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It’s definitely time to finish. Although I do have times that make me smile every day, I am very ready to get back to ‘normal’ life. It’s less about flushing toilets and readily available glasses of wine than you might think. But more about a number of other things:- being in control of what happens to me i.e. when it is wet and windy I can choose to stay indoors, I do not need to be at the mercy of the weather. Not having to get up at 2am to ‘go to work’ for 4 hours. The luxury of walking from bed to toilet in the middle of the night without a gymnastics routine over/round/under/clinging onto things/other people and being able to do it in whatever attire (or not!) I choose. On the subject of going to the loo – being able to go at a moments notice (unless stuck in a traffic jam on the M6!) and only having to lift a skirt or drop some trousers, not take 10 full minutes removing layer upon layer of cold, wet clothes. Also the delight of a toilet that is completely flat, not at 35 degrees. [I’ve just re-read this, there’s a lot about toilets isn’t there!]. Oh the pleasure of time to myself, not worrying about who can see my wobbly bits as I’m getting changed, who will be in the way when I want to get into the kitchen, that when I want to sit and read, no one will talk to me. The joy of knowing that the tin opener/toilet cleaner/sharp knife/electrical tape/gaffer tape etc will still be where I left it and it will not involve a 20 minute hunt for them and if it did I will not be getting soaking wet from water pouring through a hatch or clinging on for dear life as I look. Oh the joy of turning on a light to find the thing that I’ve lost in the dark and not having to worry about waking anyone up. Knowing that there will not be 5 or 6 different opinions on the best time or way to make soup/clean the toilet (toilets again!)/store the food etc. being able to pick and choose who I spend time with and choose not to spend time with others. Southampton and the 22nd of July cannot come quick enough. Family, Friends, Greenery, Driving and even work are all things I’m looking forward to. I am lucky, I love working for Mars and have learnt to appreciate even more over this year how great a business it is, how much I love my line of work and what great people I work with. It’s been eye opening racing alongside people from all walks of life and I’m happy to say that the people I work with at Mars are really the cream of the crop. I’ve also realised that I am an average sailor. I cannot help but bench mark myself against Rich/Triinnggg/Daisy; he started sailing the same as me, from a base of zero and in this year he has become watch leader. He has picked everything up so quickly and not only sails from a technical perspective but from intuition now as well. I am no where near as good and without a gargantuan effort, I never will be, so if I’m honest I’m a bit bored now because I’ve stopped putting in the effort and am satisfied with average (I know that I will have sailed more miles than most other people who own boats etc and yes, compared to Jo Bloggs who potters around once a month on nice sunny days in the summer I may have a bit more knowledge and skill but my bench mark here is high and I’m nowhere near). That’s one of the reasons I am so keen to get back to work. I am looking forward to adding real value again (something that is so important to me, feeling that in some small way, I do something that makes a difference for people) and to doing what I do best every day, also, working with great people as opposed to my days now which consist of hoping for sunshine and wildlife to ease the boredom (I’ve just re-read this and it sounds a bit doom and gloom aboard for me, don’t worry I still laugh every day and am positive and optimistic most of the time, after all there are some people here to have great fun with). If the race had ended in Panama it would have been lovely having survived the Pacific then having had a bit of sunny downwind sailing to ensure that I was re-energised about sailing again and not ready never to set foot aboard a boat again. Of course there have been many highlights and some real benefits to this year. The simplicity of eat, sleep, sail has for the most part been a pleasure and made for a very easy life with very few decisions or complexities. I’ve visited many places in the world in the last year and am looking forward to going back to some of them. I’ve learnt a lot more about how strong my values are and how I react when they are constantly challenged. I’ve discovered how different people can be, and how, when people have similar values amazing friendships are created. I’ve realised how much I know about some stuff (leadership/management/motivation – again, a bit of benchmarking went on here!) and how little I know about other stuff (wind angles/engineering). I am sure there will be lots more when I have a chance to step back from it all and get everything in perspective but right now I am looking forward very much to getting home. Not long now – woo hoo.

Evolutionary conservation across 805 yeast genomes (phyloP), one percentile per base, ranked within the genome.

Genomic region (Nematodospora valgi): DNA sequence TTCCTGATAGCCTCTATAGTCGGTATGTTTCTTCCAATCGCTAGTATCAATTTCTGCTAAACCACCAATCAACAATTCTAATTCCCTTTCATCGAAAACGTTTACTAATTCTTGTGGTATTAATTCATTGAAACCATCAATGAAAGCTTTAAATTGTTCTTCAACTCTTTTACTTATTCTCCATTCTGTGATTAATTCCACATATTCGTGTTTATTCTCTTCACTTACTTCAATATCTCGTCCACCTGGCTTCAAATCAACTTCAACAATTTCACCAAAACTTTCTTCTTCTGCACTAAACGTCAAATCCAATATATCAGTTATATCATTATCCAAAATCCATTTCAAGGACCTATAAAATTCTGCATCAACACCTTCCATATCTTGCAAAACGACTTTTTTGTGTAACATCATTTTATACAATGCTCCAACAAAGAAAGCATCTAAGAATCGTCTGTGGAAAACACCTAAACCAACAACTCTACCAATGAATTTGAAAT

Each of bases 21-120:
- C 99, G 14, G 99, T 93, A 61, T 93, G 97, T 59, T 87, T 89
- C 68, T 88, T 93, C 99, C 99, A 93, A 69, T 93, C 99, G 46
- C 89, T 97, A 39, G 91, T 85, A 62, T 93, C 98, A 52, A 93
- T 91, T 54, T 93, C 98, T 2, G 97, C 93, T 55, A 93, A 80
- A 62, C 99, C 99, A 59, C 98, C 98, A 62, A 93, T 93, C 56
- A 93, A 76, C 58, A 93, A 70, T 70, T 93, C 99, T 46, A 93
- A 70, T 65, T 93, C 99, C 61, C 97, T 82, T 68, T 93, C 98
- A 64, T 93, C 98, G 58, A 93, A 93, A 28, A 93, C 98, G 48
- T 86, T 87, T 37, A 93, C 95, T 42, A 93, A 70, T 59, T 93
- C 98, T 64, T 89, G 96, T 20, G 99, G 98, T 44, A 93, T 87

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Uh Oh…